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BPA Exposure During Pregnancy Has New Downsides — but Only for Girls

Image Source: Thinkstock
Image Source: Thinkstock

I was at a work conference just days after I found out I was pregnant with my first child. While we were sitting down to lunch at a nearby restaurant, I whispered to the waiter, “Is your feta cheese pasteurized?”

“Congratulations!” he exclaimed loudly, before telling me that the cheese was indeed safe for me to eat.

I was busted. My secret was out before I’d even had a chance to keep it. Apparently in the restaurant world, there are only so many reasons a woman asks if something is pasteurized. Pregnancy.

Asking about the cheese wouldn’t have been the only giveaway. It could have also been the sushi, the deli meat, or my turning down a glass of wine. The list of things you can’t or shouldn’t do or eat during pregnancy seems to grow every year. The more we learn about fetal development and the prenatal period, the more dangers we seem to discover. Sleeping on your back could restrict blood flow. Too much mercury-containing fish could harm the baby’s nervous system. A soak in the hot tub could raise your body’s temperature too much for the baby.

Now there’s another one to add to the list: BPA (bisphenol a) exposure in utero could lead to obesity in childhood. The same chemical found in plastic and canned food that has made glass bottles and stainless steel lunchboxes so popular could have one more adverse effect: predisposing our kids to obesity.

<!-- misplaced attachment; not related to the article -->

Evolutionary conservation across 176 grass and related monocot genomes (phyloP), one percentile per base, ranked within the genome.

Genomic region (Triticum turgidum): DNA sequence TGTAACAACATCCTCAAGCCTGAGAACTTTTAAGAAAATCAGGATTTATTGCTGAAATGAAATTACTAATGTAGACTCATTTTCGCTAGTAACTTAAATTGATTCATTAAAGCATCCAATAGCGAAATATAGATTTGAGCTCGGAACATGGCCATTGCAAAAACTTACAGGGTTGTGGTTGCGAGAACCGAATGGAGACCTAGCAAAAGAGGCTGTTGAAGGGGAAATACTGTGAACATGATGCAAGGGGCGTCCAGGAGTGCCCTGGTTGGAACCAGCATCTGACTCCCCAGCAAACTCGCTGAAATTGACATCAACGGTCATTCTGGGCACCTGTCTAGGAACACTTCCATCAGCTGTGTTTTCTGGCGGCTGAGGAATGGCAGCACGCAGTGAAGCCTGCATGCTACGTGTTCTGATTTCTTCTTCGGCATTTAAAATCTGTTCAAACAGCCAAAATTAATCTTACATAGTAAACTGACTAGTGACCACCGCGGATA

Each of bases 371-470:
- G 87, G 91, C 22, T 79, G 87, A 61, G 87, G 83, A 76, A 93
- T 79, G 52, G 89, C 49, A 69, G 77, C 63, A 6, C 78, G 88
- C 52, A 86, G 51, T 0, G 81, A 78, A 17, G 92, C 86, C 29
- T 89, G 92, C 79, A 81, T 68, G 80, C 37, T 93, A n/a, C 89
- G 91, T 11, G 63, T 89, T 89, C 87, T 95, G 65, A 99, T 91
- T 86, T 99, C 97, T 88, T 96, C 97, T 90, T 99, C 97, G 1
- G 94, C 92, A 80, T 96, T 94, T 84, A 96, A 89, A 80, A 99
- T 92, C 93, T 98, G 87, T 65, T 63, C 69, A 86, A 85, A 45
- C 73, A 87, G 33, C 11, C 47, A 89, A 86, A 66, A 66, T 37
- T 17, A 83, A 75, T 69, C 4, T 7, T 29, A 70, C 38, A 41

Researchers at the Columbia Center for Children’s Environmental Health (CCCEH) at the Mailman School of Public Health have found a link between prenatal BPA exposure and body fat levels in children at age 7. BPA has been said to act as an endocrine disrupter, meaning it alters the way hormones work in the body.

The study revealed that kids with a higher exposure to BPA in utero had a greater fat mass index, percent of body fat, and waist circumference than those with lower levels of exposure. Furthermore, this association was shown in girls, not boys. The study also showed interesting data that childhood BPA exposure wasn’t linked to adult obesity, meaning there is something specific about the prenatal period that makes babies more vulnerable, which makes sense given the rapid rate of development and growth in utero.

While this could be “just one more thing” to add to the ever-growing list of “don’ts” during pregnancy, I see it as just one more way to set our kids up for the best health possible. If you could do something to help prevent obesity in your child, wouldn’t you want to? This is just one more way to help them; it just happens to occur before they’re born.

And while you could also just brush it off, saying it’s one more thing “they” have found to be dangerous, I see it as one more important clue as to why we struggle so much as a whole with obesity. Anyone who’s been on a diet or tried to lose weight can tell you that there’s more to it than simply diet and exercise. For some people that’s all it takes, but for others, even the healthiest diet and most dedicated fitness routine doesn’t help them drop the pounds. Factors like DNA, environment, and yes — fetal development — all play a role in obesity. The more we can learn about those other factors, the better chance we have to start making some progress in the nationwide battle of obesity.

To decrease BPA exposure during pregnancy, avoid plastic with the numbers 3, 6, or 7, and choose fresh or frozen food over canned. Also, choose glass, stainless steel, and ceramic materials over plastic when possible.

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